Does UV technology kill the COVID-19 virus?
UV systems use ultraviolet (UV-C) light to kill and deactivate microbes, including viruses, that may penetrate filters and get into HVAC systems. There are different types, including upper air and surface-cleaning UV disinfection systems.
According to ASHRAE “the germicidal wavelength can kill 90 percent of all microorganisms living on HVAC air ducts and evaporator coils, depending on wavelength intensity and length of exposure.”
However, it’s important to know that although this technology has been shown to be effective in killing other types of coronaviruses, it has not yet been proven to be effective on COVID-19.
Bottom line: You’ll need to weigh the cost of installing HVAC UV products versus the possible benefit, which is not guaranteed.
Should we consider other indoor air cleaning technologies, such as ionizers?
We have had customers ask about installing air cleaning products that use ionized hydrogen peroxide to destroy microbes in the air that passes through a ducted HVAC system. These small units can be placed within your air distribution system just past the filters, to destroy any particles that manage to penetrate your filters.
There is some evidence that ionizers can destroy coronavirus particles, so it may be an option worth considering if your system can accommodate the equipment.
Bottom line: If you’re interested in ionization technology, give us a call to find out if it may offer some benefit for your system.
How do humidity and ventilation affect COVID-19?
Recent research has shown that increasing indoor humidity levels can help to deactivate the virus.
During the winter months when our spaces are closed up and heated, humidity levels tend to drop to extremely low levels (between 20 and 40 percent). Unfortunately, those are the ideal conditions for the COVID-19 virus to thrive and remain viable for longer periods.
According to the research, adding moisture to the air may damage the outer membrane of the virus, and also make “droplets” less likely to linger in the air. Increased humidity has the added benefit of moisturizing our mucous membranes, which increases your body’s ability to fight the virus.
That said, it’s important to avoid adding too much humidity to a space, because that can cause damage to furnishings and finishes (especially woodwork and fine art).
Humidification technology can boost humidity in your space to optimum levels. Be sure to consult with an HVAC expert to determine the optimum level for your space.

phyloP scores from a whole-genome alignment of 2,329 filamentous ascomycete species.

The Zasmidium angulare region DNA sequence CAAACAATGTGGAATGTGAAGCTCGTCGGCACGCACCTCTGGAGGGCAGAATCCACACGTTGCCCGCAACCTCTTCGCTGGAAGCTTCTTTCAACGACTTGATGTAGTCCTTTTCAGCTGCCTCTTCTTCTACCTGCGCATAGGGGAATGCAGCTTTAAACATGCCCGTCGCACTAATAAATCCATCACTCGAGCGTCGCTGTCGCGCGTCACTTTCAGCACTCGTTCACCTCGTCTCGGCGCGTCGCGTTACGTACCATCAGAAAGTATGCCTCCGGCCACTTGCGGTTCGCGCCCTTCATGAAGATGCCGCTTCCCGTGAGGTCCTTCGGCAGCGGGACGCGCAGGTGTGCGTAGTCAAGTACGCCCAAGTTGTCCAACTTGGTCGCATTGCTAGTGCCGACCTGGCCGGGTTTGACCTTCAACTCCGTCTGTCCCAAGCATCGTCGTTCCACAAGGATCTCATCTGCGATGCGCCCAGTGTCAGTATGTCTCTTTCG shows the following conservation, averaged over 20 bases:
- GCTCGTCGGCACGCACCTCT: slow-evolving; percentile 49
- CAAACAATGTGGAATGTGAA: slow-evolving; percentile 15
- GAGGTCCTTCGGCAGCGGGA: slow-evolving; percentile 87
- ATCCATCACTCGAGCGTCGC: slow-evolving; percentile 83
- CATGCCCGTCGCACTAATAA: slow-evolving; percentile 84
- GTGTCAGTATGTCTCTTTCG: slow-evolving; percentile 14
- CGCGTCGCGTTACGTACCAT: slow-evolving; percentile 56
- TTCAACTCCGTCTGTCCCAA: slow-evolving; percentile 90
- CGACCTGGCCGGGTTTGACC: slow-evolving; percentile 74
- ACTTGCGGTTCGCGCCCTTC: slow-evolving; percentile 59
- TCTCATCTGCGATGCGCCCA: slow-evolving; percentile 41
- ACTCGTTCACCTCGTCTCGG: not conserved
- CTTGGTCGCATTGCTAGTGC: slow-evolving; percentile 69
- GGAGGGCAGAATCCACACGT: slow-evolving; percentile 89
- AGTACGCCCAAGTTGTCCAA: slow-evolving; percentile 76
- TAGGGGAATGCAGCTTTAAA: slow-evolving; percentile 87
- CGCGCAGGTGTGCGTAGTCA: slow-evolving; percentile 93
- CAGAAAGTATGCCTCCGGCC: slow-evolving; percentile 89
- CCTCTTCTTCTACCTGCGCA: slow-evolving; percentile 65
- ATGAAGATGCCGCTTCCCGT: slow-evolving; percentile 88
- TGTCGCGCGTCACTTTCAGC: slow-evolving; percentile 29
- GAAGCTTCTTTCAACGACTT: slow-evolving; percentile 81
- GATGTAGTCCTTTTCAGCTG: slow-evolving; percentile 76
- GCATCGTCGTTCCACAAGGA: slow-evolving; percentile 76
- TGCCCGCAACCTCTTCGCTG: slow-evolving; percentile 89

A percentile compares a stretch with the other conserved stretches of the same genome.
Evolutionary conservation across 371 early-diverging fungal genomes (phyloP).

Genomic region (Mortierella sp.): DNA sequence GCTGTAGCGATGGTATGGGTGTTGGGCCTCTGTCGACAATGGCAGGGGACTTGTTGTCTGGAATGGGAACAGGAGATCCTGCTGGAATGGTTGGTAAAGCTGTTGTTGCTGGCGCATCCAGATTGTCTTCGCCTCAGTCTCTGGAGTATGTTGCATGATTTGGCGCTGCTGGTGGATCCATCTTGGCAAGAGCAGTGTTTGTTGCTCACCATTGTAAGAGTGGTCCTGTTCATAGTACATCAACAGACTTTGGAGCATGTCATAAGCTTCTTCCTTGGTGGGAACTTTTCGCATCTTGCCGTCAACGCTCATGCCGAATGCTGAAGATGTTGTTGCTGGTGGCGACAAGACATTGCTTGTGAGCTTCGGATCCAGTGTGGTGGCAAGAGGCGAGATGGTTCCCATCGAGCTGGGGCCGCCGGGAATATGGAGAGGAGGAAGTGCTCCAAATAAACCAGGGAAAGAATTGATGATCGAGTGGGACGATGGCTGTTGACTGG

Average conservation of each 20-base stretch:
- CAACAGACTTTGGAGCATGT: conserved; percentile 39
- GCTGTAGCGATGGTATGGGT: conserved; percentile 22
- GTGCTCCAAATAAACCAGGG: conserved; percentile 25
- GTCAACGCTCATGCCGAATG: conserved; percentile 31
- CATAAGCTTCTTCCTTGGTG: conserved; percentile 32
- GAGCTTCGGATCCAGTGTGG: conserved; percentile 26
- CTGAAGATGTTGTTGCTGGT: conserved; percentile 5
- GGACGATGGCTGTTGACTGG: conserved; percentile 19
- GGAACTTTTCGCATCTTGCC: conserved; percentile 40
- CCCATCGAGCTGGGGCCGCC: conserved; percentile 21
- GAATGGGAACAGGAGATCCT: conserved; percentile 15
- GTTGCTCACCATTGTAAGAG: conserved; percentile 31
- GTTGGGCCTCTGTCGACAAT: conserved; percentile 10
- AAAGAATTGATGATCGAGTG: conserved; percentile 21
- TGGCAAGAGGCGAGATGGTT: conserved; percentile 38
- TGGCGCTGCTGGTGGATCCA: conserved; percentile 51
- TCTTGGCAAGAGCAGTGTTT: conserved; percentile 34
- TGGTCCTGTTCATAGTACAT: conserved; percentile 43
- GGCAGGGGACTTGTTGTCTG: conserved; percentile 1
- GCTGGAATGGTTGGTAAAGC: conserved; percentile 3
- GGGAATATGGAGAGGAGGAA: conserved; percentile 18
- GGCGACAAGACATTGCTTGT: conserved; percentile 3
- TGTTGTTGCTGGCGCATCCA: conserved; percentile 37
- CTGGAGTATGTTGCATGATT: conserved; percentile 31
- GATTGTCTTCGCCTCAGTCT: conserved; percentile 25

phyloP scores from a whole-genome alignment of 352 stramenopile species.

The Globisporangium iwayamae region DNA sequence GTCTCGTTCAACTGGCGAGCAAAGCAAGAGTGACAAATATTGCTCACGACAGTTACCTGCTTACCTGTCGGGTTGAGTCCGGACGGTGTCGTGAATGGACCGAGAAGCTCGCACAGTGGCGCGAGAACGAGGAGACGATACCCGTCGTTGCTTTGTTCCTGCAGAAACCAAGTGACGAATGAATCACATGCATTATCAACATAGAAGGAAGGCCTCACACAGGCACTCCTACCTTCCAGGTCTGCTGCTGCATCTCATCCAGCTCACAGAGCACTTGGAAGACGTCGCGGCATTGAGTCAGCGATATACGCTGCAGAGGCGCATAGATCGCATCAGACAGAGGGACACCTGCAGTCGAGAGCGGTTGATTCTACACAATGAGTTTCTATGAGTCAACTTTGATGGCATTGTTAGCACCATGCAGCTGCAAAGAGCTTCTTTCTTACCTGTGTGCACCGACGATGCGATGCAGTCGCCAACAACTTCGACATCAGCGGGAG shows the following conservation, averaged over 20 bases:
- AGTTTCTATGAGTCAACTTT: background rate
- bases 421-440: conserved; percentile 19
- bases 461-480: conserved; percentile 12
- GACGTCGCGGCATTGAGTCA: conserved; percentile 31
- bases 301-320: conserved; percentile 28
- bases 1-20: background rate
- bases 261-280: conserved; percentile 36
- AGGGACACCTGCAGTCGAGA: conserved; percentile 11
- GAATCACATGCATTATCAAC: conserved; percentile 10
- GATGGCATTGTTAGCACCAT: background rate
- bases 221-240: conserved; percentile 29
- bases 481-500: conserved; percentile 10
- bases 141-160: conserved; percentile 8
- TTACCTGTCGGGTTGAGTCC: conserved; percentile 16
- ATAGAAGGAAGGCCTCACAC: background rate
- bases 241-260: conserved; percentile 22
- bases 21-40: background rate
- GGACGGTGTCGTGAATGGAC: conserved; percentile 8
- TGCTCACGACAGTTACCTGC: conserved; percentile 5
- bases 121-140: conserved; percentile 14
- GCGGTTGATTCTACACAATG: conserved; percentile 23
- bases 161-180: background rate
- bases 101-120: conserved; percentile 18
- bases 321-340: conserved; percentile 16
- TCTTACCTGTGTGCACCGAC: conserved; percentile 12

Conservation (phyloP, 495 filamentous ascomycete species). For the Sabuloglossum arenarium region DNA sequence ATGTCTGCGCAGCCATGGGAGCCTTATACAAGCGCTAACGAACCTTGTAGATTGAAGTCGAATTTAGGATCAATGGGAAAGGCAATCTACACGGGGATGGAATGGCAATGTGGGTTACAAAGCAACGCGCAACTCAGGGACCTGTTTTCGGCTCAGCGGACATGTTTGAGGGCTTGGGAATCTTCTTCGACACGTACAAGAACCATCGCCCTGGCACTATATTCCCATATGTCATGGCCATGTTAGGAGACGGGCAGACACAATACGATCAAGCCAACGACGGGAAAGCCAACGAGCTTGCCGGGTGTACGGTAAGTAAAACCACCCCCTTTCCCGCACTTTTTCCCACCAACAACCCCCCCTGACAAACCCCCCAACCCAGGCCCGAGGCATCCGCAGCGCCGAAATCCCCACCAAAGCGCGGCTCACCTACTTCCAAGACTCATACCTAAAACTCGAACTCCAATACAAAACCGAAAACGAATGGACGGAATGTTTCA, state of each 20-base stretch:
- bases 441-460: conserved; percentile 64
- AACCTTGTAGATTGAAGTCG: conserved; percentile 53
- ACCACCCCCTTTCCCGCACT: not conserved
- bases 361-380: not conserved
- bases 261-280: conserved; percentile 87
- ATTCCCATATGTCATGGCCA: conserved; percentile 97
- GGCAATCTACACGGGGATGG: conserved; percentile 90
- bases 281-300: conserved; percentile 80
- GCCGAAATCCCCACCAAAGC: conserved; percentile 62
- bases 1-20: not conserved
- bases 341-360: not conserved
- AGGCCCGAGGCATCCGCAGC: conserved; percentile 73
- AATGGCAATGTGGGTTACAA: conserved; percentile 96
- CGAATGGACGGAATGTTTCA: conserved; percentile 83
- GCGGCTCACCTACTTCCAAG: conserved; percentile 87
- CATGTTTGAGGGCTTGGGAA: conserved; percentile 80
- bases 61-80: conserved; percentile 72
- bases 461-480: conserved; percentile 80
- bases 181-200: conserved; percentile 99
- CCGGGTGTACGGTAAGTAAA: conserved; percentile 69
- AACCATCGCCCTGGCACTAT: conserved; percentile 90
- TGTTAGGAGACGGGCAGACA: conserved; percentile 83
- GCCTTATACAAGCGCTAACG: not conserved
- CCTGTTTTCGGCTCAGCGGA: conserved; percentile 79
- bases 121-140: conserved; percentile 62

ASHRAE (American Society of Heating, Refrigerating and Air-Conditioning Engineers) also recommends increasing ventilation (adding more outside air) to dilute any particles that may be present. Here in New York City, that’s not always easily done if you can’t just open a window. However, there are HVAC solutions that can add more outside air to your space.
Bottom line: It’s smart to have your indoor air quality evaluated and consider humidification and added ventilation. Arista can help with that.
Should my HVAC equipment be cleaned and sanitized?
Some of our customers are asking us to clean and sanitize system components prior to starting up their air conditioning systems.
We can’t be sure if any COVID-19 particles have remained viable in your system during the lockdown. Yet even beyond eliminating virus particles, there is certainly a benefit to cleaning condenser coils (which is normally done during a PM visit) and possibly your ductwork and other system components. Cleaning your system makes it operate more efficiently, consume less power, and keeps parts in good condition.
If you want additional peace of mind (especially if there have been confirmed cases of the virus in your space), Arista will be offering an HVAC deep clean and sanitization of evaporator coils, ductwork, and other system components where virus particles might be present.
For commercial systems, the ideal time to do this work is BEFORE you bring your employees back to work in your place of business and turn on the air conditioning system. However, you’ll need to make sure access to your space and equipment is available.
Keep in mind that sanitization of system components is a one-time cleaning, and does not provide any long term protection against future exposure to the virus.
Sanitizing your equipment and air distribution system offers reliable benefits. If you’re interested in deep clean and sanitization of evaporator coils and ductwork, ask about that when you request your AC preventative maintenance appointment.